Robert van Royen is also a Stuff sports reporter
OPINION: Rest in peace, meaningful and honest post-match interviews with Kiwi rugby players.
They were nice while they were lasted, as rare as they were, but have now almost certainly been plunged into extinction by New Zealand Rugby (NZR).
That’s right, having watched first Hurricanes captain Ardie Savea, followed by Highlanders captain Aaron Smith, unload on officials with refreshing and open comments in recent weeks, NZR has essentially said cease and desist.
NZR general manager of professional rugby Chris Lendrum said as much this week when he confirmed Savea’s and Smith’s comments had not gone down well with the governing body.
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“Well, we have raised particular issues around post-match comments with teams this week,” he said. “Obviously, after the last couple of weeks.”
In other words, players are essentially being muzzled.
Pity the punters. Bring has increasingly sanitized post-match interviews. Never mind some honesty regarding a game-defining call, it’s all about “credit to the boys” and “games of two bad”.
Sky’s presenters and camera operator might as well down tools as soon as the final whistle pierces the air.
It’s a crying shame, especially when, as Lendrum noted, Savea’s and Smith’s comments didn’t meet the threshold for Sanzaar to pursue conduct charges against them.
Understandably, NZR want their referees treated with respect, and would prefer grievances to be made through the appropriate channels, rather than dirty laundry aired to all.
However, when a team has been denied the chance to win a match due to a contentious call after the hooter, as was the case with the Hurricanes against the Crusaders, should Savea really be expected to bite his tongue?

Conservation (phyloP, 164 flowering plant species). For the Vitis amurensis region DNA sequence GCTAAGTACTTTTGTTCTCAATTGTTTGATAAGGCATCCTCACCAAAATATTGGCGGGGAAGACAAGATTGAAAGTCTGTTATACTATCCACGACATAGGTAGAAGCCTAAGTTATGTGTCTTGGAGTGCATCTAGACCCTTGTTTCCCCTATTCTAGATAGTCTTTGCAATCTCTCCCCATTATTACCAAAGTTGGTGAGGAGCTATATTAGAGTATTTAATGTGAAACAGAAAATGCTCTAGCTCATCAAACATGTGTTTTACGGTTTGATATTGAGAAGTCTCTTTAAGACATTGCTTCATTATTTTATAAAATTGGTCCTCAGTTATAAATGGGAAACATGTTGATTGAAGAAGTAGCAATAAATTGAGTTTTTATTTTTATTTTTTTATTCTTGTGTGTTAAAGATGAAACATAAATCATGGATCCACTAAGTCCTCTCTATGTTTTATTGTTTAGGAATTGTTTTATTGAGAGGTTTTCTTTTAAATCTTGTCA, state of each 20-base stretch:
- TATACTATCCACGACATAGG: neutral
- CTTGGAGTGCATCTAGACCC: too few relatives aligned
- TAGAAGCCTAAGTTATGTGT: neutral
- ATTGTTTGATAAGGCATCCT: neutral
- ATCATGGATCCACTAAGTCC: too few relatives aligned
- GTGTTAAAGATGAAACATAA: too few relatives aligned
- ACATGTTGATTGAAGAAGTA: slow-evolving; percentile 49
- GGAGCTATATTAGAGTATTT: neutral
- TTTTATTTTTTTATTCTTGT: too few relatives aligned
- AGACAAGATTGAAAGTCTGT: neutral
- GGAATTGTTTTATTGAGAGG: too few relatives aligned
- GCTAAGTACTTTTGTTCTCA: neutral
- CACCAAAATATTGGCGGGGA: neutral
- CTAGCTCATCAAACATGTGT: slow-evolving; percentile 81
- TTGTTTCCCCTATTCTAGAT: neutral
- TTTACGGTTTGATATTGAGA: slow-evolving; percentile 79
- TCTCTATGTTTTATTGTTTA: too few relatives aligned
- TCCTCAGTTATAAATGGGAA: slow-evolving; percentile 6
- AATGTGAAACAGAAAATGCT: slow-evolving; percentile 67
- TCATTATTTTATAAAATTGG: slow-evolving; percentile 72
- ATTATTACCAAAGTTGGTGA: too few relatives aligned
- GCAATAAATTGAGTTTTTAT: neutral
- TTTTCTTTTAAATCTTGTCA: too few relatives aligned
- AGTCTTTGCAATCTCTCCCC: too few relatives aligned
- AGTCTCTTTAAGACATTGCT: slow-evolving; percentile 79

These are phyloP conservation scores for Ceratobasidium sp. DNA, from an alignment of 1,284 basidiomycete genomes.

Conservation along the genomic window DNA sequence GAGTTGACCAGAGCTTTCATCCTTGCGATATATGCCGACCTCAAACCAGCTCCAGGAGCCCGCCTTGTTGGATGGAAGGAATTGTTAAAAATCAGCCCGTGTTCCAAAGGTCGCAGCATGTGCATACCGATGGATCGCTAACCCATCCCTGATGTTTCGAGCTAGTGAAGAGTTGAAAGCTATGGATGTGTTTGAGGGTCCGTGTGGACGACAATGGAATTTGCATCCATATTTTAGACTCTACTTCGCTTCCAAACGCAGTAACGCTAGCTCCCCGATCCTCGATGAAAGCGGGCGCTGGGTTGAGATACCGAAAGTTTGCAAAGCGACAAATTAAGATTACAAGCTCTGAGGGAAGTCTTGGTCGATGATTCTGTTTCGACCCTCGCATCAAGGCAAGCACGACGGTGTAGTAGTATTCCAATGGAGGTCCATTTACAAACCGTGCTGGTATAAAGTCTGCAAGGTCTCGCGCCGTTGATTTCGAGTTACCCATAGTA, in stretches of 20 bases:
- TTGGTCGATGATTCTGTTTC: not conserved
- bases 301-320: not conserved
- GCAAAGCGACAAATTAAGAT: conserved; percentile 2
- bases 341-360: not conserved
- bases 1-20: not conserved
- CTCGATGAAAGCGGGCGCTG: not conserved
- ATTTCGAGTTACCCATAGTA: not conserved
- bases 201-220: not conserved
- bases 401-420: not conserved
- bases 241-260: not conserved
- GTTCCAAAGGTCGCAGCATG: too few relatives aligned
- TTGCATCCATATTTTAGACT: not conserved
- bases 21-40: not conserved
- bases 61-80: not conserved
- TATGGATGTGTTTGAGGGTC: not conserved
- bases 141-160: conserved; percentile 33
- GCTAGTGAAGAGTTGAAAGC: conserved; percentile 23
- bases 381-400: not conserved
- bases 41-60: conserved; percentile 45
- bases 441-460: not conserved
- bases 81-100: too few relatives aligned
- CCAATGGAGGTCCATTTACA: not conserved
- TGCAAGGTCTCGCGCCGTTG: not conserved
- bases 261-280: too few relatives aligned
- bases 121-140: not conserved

Right or wrong, it was a debatable call, Savea and the Hurricanes felt aggrieved, and he made his opinion heard.
“As a leader I like to put pressure on, and demand the officials are doing everything they can to get these calls right,” Savea said.
Following the Highlanders’ one-point defeat to the Hurricanes in Dunedin last week, Smith alleged the Highlanders were ‘getting robbed all the time’, and was particularly aghast after the Hurricanes rake Asafo Aumua clobbered Gareth Evans at a ruck and administered a black eye .
“We had a red card [Josh Dickson] for contact to the head and one of our guys blatantly gets a black eye and the touchies and refs just walk it off like it’s nothing. ”
Smith had every right to be filthy, given officials checked and cleared the incident during the game, only for Sanzaar to later deem it warranted a red card. Aumua was suspended for three weeks.
Sky is blessed with the opportunity to interview players almost immediately after the final whistle, when emotions are still flowing, at least 20 minutes before post-match press conferences.
By then, players have generally had a chance to cool down and regain their composure, and perhaps gain some clarity and understanding.
It’s no surprise, and 100% fair, NZR don’t endorse players lining up officials during interviews, but do they really need to send a message to the Kiwi franchises regarding post-match comments?
At a time when post-match interviews are more often than not bland, players shouldn’t have to second guess what they’re saying in the heat of the moment, especially when games have been marred by controversial decisions.
If anything, it would have been criminal if Savea and Smith downplayed and smoothed over events in the immediate aftermath of their bitter defeats.